Melville: Some people say that you were influenced by this person and that person. Delius, Ravel and so on. Do you think there's anything in that?

Duke: I imagine that everybody is influenced by somebody, but at the time they made the observation about Delius and severa1 of the other serious and classical writers, I had never heard them and was extremely flattered — I remember that, when we came to England last time — I became a member of the Delius Society. I was very proud of being caught sounding like Delius, because Delius completely wrapped me up, you know. I used to just sit around and listen and absorb the lot of it, and if you absorb it and it comes back on out through the sub-conscious (I can always lean on that!) then I would like to think that I had changed it enough to ..... or rather that it didn't come out identical. The flavour yes: you can desire to have the same sound, but this doesn't mean just sitting down and making a copy. That I don't believe in.

Melville: Do you do a lot of trying over on the piano?

Duke: No, not much. Sometimes, if I feel like it. I mean sitting down at the piano and playing nothing, just rambling, it's good therapy. I mean I'm going to write for the cat who's going to play the horn, that's all. So, if a guy can play more notes in a bar, or jump greater intervals or — you know. I mean when I first started out with records I had soloists like Tricky Sam and Bubber and Toby — y'know, Toby who plays great melody, a great melody player. Tricky played the full compass of the trombone open, but when he used a plunger and a mute inside of the plunger, he was limited to effective notes. I would say he had about seven real effective notes and they had to be in a certain range. Well, the problem was to employ these notes so that they would be effective. We've still got the plunger thing now with Butter that we had with Tricky, which, after you get out of a certain range, isn't too effective. But with all these other people, we have a tremendous rang! e and we don't have to worry too much about that. We just write what we feel. For instance, I was amazed at the way this thing turned out anyway at the beginning, because I think that if I had never met these people my writing would have been altogether different. And I am sure that if I had never met the Lion certain influences wouldn't have been absorbed, and James P. Johnson .....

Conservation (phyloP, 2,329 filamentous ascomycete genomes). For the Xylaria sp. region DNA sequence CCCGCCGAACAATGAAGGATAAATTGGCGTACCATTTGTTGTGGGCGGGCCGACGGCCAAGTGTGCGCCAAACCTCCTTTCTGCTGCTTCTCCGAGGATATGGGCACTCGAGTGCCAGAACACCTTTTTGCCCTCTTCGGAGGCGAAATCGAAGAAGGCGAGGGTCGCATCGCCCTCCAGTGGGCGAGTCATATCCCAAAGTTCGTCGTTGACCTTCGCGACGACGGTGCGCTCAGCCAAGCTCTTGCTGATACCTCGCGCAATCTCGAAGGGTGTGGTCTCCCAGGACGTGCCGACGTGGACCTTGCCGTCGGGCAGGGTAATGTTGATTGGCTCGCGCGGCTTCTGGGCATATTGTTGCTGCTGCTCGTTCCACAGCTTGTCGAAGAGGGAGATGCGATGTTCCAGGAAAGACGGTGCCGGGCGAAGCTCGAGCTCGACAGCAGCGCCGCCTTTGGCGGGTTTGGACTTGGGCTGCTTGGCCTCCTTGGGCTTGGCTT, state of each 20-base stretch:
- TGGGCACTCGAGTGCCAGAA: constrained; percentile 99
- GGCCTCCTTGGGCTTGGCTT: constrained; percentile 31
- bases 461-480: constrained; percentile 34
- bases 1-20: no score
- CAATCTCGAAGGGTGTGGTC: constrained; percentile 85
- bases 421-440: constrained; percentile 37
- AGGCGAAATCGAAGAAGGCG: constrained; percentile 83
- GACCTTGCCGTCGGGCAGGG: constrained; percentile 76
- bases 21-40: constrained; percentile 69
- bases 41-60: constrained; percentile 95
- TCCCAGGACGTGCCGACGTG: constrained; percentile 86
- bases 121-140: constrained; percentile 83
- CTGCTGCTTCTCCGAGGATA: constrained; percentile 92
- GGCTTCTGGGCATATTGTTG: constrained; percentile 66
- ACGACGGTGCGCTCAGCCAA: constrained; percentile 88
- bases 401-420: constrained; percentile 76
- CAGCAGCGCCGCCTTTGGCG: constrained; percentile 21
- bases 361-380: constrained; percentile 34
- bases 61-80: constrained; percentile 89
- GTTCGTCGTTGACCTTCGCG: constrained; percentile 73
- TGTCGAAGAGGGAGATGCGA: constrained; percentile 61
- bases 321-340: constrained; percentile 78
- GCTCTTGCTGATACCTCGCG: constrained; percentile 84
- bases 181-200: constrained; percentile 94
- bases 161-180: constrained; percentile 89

Melville: I'd like to take you up on James P. Johnson. There's an old story that in Washington when you were a ragtime pianist you once engaged in a cutting concert with James P.

Duke: Watch that ragtime now man, because you're getting back before history now! (At this point followed one of those Mephistophelean bursts of Ducal laughter, which, to the great loss of the English language, cannot be transcribed into words - S.V.).

Melville: Did you engage in a cutting contest with
James P.?

Duke: Oh no, of course not. James P. came and he played at the convention hall, and like everybody else we all hung around and listened to him play. James P. made Carolina Shout on QRS rolls — piano rolls, and what had happened, long before he got there, I had gotten the roll and put it on the piano and slowed the roll down and learned it note for note. So when James came down and he played it and broke us up, some of my old cronies weren't so happy and they said "Duke, get up there and cut him," see? Like a chump I got on up there and tried to cut him, you know. Nobody cut Jimmy. I still went on following him around all night long and listening to him play.

Melville: Do you think it helps to lead the band from within, as it were, on the piano or do you think it's just as good to stand up in front and conduct it?

Duke: Well it depends on what you're playing, I suppose. I mean there's some things where you have change of tempo or you want everybody to do it at the same time and make sure about it. Then of course it calls for a little ..... er, pseudo-conduction.